You made it happen - they have arrived!
These caterpillars will become Taylor’s checkerspot butterflies. Once common in Garry Oak ecosystems, this butterfly became endangered as most of its habitat was destroyed. By the early 2000’s it was thought to be permanently lost from Canada. In 2005, however, a previously unknown population was discovered in a recent clearcut on Denman Island. For a few years, the population was stable, but as the forest regenerated it began to decline. In 2014 fewer than 25 wild sightings were reported – it was feared that the butterfly population was on the brink of dying out. Determined not to waste this lucky second chance to save the Taylor’s checkerspot, a group of local volunteers, provincial authorities, and Wildlife Preservation Canada teamed up to take action. From just 18 eggs gathered from the wild, we created a conservation breeding program – that resulted in the release of 300 Taylor’s checkerspots into restored habitat within Denman Island Provincial Park last summer!
Taylor's checkerspot caterpillars.
Greater Vancouver Zoo - they're here!
Getting bigger every day.
And repopulating native spaces.
This success led us to dream big. We’d like future releases on Denman Island to be even larger, and have identified other sites where we could reintroduce the species once habitat is restored. Thankfully, the Greater Vancouver Zoo is offering greatly capacity in terms of space and staff support. And thanks to you, the caterpillars have arrived to begin the next step at restoring the butterflies to their native spaces. Already this spring, we’ve released nearly 1,300 conservation-bred Taylor’s checkerspot caterpillars into restored habitat.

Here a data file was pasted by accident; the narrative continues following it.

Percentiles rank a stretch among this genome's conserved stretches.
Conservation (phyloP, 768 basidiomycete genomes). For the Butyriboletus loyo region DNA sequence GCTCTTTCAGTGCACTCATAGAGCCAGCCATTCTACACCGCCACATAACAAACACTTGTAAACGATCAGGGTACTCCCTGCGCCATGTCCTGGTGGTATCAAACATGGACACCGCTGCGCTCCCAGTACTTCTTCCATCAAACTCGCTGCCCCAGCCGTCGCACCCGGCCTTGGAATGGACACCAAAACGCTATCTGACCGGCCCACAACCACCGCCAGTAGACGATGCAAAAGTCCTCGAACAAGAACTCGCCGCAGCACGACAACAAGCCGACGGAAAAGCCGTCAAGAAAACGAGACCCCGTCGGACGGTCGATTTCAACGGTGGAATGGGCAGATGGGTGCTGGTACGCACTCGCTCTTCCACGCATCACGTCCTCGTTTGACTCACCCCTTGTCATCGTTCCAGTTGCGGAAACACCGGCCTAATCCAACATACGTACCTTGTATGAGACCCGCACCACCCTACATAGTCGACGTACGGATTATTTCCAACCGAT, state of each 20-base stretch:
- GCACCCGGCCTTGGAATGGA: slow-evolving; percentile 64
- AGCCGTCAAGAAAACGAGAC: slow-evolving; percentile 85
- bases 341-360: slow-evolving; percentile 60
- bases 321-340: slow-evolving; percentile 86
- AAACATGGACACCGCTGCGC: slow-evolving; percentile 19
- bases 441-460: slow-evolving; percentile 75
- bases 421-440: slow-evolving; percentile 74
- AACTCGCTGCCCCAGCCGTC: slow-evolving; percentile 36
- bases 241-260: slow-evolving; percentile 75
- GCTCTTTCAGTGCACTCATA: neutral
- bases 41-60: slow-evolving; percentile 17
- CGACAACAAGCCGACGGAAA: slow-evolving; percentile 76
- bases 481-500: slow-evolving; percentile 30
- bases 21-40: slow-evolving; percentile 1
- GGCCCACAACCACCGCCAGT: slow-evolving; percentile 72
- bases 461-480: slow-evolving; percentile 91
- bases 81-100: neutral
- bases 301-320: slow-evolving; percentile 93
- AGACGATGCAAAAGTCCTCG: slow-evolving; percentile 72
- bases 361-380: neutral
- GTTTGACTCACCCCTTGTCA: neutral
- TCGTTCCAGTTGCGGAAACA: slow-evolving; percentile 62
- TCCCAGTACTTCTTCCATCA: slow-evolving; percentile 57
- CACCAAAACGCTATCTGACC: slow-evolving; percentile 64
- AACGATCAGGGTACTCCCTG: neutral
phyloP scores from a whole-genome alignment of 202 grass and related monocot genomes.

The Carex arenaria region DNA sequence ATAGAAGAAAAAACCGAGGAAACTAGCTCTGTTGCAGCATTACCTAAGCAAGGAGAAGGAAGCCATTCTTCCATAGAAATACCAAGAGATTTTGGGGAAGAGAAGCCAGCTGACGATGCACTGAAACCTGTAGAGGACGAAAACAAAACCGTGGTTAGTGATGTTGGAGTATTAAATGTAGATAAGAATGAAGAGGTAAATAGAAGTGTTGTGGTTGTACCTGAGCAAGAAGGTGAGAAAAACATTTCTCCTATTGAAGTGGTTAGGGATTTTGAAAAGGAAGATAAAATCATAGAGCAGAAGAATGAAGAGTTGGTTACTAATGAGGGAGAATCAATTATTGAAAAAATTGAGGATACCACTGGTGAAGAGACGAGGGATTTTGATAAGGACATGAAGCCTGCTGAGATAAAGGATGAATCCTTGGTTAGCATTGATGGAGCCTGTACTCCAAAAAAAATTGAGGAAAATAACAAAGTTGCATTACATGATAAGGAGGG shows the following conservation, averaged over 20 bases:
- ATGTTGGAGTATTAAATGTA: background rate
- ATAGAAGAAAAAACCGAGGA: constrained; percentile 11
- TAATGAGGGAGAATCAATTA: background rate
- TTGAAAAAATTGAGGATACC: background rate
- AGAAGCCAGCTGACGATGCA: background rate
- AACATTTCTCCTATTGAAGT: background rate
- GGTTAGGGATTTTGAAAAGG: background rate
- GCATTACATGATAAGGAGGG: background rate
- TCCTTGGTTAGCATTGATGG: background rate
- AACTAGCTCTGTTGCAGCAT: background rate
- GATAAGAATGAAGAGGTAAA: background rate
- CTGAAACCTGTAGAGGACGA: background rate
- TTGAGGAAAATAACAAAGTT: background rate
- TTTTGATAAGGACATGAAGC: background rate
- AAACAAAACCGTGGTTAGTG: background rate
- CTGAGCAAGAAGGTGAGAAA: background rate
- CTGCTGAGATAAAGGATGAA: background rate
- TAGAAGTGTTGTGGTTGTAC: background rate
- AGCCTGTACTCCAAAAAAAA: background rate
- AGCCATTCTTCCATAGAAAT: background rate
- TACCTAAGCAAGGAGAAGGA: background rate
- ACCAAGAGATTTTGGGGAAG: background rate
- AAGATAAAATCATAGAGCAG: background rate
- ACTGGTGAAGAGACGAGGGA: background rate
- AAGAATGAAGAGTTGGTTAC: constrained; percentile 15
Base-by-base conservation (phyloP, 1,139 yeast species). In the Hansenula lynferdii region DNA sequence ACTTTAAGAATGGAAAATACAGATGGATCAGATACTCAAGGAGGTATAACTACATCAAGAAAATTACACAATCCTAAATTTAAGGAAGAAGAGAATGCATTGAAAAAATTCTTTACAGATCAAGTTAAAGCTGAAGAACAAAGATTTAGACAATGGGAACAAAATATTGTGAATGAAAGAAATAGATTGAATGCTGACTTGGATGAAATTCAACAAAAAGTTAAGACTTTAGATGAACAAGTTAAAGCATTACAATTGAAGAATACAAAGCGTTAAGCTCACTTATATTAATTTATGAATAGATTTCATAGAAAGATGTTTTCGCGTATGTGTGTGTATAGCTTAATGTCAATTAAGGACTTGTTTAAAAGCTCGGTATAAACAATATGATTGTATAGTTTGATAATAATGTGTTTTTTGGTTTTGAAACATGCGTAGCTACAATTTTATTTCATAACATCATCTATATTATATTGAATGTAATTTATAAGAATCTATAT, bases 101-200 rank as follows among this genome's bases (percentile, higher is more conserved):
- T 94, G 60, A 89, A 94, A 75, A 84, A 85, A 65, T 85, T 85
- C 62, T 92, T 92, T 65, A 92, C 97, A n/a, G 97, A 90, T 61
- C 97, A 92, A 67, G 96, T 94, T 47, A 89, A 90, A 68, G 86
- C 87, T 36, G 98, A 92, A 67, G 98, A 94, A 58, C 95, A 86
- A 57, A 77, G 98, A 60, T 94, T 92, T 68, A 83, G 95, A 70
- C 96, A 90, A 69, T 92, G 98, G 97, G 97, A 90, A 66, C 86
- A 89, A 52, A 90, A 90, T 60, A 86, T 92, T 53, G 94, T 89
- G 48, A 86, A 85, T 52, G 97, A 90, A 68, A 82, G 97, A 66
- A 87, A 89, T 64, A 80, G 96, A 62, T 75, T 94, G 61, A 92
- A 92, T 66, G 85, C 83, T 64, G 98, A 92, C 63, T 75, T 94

The caterpillars were transferred from Denman Island to Greater Vancouver Zoo two days ahead of schedule. Typically Taylor’s checkerspot butterfly do not pupate until the end of April, however they began to pupate March 31, which necessitated the quick move. One little caterpillar even pupated on the ferry ride over!
Once at the Greater Vancouver Zoo, the caterpillars joined the other local conservation projects, the western painted turtles and Oregon spotted frogs. They are housed in small bins in groups of 10-15 until they pupate when they are transferred to a special container to emerge. This prevents the pupae from being trampled by their still active caterpillar cohort. Depending on weather the butterflies should emerge in the next couple of weeks. At that time we will begin breeding, introducing females at small groups of males and collecting the resulting eggs to hatch and rear throughout the summer. This species has a long winter diapause as instar 4-5 sized caterpillars and the young produced from these matings will be the ones that wake up for us in the spring of 2017! Read more about Canada’s species at risk that need your help.